018 Imiquimod perturbs amino acid metabolism in human CD8+ T cells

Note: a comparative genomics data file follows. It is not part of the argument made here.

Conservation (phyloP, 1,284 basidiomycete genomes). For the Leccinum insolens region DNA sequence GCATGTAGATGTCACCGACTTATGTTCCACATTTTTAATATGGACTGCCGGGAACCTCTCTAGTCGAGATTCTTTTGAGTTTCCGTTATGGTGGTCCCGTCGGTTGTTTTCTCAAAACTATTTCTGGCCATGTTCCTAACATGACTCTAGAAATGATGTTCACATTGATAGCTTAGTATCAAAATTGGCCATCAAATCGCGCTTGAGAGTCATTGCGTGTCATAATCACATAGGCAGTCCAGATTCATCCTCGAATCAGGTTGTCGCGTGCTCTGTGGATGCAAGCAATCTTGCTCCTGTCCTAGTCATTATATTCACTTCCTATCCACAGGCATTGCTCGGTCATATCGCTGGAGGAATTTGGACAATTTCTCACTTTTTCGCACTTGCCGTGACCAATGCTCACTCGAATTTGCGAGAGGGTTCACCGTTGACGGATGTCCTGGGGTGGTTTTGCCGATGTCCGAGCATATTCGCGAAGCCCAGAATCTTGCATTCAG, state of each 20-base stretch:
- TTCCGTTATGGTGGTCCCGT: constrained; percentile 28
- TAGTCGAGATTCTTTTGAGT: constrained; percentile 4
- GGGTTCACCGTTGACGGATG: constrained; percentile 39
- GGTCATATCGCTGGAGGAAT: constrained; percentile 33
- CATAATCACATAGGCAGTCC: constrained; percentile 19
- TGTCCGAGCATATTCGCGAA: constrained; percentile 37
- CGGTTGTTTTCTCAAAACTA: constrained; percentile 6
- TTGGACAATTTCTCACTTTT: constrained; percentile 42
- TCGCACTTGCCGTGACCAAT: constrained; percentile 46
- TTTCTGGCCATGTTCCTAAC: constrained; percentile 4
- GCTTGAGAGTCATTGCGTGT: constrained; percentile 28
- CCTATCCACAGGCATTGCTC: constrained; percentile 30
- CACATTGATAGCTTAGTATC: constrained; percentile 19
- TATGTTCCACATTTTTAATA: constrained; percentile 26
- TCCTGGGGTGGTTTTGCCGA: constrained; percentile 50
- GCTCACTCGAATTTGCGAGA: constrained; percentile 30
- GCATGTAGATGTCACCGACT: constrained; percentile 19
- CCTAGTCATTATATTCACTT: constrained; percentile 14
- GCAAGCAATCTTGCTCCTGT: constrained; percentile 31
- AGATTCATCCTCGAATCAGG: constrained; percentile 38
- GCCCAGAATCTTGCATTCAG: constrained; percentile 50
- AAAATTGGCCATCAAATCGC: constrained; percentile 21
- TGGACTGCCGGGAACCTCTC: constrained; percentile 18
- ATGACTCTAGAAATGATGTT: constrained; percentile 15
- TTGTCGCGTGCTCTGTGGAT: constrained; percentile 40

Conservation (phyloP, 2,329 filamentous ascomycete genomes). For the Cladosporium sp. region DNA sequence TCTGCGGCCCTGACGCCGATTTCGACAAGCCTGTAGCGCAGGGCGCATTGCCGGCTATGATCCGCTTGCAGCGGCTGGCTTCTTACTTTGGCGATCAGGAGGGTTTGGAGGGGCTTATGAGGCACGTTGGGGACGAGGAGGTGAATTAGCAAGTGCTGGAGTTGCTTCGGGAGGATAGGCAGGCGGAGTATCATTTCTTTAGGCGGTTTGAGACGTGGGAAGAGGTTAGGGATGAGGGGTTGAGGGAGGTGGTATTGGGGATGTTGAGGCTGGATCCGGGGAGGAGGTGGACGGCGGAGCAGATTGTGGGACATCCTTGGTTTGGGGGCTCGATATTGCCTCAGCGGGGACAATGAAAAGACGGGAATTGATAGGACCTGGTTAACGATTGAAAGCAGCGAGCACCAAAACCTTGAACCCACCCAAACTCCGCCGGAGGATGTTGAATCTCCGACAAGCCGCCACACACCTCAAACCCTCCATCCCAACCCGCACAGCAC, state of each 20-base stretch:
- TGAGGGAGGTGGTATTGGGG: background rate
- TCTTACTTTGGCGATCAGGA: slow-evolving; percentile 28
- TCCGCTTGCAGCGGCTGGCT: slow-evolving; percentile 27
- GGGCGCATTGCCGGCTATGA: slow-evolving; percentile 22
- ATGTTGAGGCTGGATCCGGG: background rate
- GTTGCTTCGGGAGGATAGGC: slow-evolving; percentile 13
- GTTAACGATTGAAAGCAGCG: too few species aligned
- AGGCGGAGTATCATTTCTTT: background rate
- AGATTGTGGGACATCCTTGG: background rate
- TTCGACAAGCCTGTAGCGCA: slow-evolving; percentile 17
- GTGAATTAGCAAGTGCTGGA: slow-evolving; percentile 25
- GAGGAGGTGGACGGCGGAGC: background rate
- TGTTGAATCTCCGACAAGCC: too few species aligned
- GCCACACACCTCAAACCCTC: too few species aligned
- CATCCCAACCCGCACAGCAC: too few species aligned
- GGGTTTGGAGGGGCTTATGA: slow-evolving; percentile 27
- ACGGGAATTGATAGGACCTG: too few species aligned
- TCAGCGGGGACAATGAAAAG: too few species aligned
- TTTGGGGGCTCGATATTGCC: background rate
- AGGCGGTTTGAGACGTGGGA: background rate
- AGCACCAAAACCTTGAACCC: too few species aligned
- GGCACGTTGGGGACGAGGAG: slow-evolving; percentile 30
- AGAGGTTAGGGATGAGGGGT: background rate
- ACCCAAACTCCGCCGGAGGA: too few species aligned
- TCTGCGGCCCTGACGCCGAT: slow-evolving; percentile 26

Imiquimod (IMQ), a TLR7 agonist, is a standard local treatment for non-melanoma skin cancers (NMSC). IMQ triggers inflammation, ultimately resulting in immunological tumor destruction. Albeit IMQ promotes the recruitment of effector T (TE) cells, IMQ triggers anergy in CD4+ T cells. Meanwhile, how IMQ affects human CD8+ TE cells, pivotal to immunological cancer control, remains unclear. To address this, we studied CD8+ TE cell lines from NMSC and circulating, skin-homing CLA+CD8+ TE cells. In both models, IMQ-treated TE cells showed significantly reduced proliferation and IFN-γ production. Because metabolism fundamentally underlies the function of T cells, we hypothesized that metabolic changes underlie the suppressive effects of IMQ on TE cells. Along this idea, we found that IMQ-treated TE cells have reduced mTOR activity. To gain broader insight into metabolic adaptations of IMQ-treated T cells, we performed proteomics, revealing dysregulation of amino acid (AA) transporters, especially the SLC1A5 transporter in IMQ-treated CD8+ TE cells. Meanwhile, IMQ reduced intracellular levels of AA transported by SLC1A5, including glutamine, asparagine, aspartic acid. Consistent with a known supportive role of several AA, including glutamine and asparagine, in TE responses, adding these AA to IMQ-treated TE cells restored effector functions. Our finding that SLC1A5-dependent AA rescue IMQ-induced hypo-responsiveness of CD8+ TE cells provides a rational for studying if exogenous AA can improve effectiveness of IMQ-based destructive NMSC therapies.